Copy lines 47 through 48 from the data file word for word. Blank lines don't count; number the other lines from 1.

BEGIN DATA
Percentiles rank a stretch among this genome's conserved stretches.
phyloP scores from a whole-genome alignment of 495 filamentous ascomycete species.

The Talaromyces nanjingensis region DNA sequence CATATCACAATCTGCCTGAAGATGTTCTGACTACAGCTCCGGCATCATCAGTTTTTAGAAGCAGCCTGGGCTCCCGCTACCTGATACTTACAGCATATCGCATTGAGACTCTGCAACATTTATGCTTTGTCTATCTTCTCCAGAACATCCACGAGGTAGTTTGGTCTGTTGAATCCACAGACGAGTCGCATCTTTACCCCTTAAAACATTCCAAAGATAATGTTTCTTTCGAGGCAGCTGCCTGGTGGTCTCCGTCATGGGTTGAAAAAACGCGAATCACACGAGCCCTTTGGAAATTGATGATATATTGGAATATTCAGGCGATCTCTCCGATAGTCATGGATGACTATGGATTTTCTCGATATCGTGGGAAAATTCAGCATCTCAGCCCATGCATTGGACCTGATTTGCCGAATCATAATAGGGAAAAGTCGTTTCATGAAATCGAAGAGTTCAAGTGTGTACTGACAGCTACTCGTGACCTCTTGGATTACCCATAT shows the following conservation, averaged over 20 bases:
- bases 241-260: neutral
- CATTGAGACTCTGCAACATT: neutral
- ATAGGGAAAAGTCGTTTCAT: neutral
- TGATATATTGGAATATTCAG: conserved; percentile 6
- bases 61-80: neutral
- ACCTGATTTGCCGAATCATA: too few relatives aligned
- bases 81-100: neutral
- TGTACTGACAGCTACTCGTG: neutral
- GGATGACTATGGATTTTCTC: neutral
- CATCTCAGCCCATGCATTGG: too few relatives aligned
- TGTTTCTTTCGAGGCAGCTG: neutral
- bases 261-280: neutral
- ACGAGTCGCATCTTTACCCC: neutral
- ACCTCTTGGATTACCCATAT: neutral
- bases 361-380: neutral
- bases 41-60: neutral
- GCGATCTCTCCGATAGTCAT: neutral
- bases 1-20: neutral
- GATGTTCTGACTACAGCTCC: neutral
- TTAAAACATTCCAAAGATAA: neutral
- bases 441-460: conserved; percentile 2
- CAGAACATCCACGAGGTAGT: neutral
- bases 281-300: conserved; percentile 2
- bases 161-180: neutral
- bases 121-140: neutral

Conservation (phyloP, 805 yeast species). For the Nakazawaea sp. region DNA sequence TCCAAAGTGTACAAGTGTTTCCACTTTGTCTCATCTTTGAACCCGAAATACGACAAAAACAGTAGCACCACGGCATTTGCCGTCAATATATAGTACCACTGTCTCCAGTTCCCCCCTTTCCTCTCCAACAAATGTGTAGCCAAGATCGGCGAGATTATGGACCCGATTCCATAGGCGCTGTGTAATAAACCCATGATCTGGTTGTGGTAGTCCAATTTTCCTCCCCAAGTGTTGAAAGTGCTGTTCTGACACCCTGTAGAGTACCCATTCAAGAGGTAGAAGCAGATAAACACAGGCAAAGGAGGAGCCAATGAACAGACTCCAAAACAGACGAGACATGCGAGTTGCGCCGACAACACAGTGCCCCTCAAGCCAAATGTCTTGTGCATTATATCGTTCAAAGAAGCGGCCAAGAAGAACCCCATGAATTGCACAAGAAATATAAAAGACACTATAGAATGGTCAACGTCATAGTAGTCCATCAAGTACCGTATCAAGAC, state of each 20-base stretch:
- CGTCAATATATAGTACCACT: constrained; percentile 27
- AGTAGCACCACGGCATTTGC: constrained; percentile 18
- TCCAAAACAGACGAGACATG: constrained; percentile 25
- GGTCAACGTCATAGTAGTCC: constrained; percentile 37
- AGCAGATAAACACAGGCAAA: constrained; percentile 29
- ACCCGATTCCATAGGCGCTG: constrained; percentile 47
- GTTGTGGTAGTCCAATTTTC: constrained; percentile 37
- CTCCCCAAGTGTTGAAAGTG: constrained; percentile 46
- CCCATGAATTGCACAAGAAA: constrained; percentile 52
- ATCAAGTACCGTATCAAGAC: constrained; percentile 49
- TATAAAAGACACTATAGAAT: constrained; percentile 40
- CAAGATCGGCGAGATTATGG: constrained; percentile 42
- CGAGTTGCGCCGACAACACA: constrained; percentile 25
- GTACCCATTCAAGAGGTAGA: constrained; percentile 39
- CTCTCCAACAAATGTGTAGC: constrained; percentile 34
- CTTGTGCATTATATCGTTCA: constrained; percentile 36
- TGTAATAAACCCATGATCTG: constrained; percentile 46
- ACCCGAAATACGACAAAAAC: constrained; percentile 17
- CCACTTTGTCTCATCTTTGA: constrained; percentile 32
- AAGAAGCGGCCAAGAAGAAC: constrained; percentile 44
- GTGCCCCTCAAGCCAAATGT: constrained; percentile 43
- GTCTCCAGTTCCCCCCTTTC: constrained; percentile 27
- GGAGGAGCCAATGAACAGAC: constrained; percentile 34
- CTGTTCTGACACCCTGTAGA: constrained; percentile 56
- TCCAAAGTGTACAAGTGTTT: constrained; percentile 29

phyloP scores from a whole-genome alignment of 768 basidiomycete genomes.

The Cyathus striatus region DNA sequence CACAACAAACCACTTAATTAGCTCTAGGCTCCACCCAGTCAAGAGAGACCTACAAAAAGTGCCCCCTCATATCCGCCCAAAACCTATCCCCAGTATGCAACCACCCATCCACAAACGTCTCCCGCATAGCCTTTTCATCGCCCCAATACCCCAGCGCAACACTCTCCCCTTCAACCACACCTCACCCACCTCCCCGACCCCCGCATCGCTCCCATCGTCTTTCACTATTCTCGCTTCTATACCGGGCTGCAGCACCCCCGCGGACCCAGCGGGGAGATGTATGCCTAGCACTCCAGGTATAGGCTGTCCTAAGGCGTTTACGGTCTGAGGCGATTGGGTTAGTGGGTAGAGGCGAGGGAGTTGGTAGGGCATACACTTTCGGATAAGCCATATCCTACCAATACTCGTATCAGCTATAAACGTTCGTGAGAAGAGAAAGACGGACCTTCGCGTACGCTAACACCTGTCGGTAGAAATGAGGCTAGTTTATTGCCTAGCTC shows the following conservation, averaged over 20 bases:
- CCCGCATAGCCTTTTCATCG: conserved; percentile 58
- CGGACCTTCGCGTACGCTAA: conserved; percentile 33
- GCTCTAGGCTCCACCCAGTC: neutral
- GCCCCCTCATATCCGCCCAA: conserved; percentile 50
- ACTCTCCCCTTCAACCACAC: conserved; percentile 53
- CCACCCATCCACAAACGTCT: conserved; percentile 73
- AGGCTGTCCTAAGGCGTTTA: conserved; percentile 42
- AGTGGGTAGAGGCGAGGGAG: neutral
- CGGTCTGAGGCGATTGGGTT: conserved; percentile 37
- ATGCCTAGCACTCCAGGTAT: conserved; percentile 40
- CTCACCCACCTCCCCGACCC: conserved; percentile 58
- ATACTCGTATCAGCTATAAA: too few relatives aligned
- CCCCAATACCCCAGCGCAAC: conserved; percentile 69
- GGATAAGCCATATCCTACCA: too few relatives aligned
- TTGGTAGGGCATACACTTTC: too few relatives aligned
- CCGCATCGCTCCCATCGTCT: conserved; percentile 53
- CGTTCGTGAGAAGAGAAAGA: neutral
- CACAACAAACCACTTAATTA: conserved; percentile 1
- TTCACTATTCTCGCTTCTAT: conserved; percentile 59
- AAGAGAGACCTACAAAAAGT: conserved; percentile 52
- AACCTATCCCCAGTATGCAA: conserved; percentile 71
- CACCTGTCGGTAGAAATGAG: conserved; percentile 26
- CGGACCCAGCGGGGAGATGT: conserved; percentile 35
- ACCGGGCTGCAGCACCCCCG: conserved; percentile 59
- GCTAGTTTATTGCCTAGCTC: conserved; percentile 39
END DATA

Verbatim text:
- ACCCGAAATACGACAAAAAC: constrained; percentile 17
- CCACTTTGTCTCATCTTTGA: constrained; percentile 32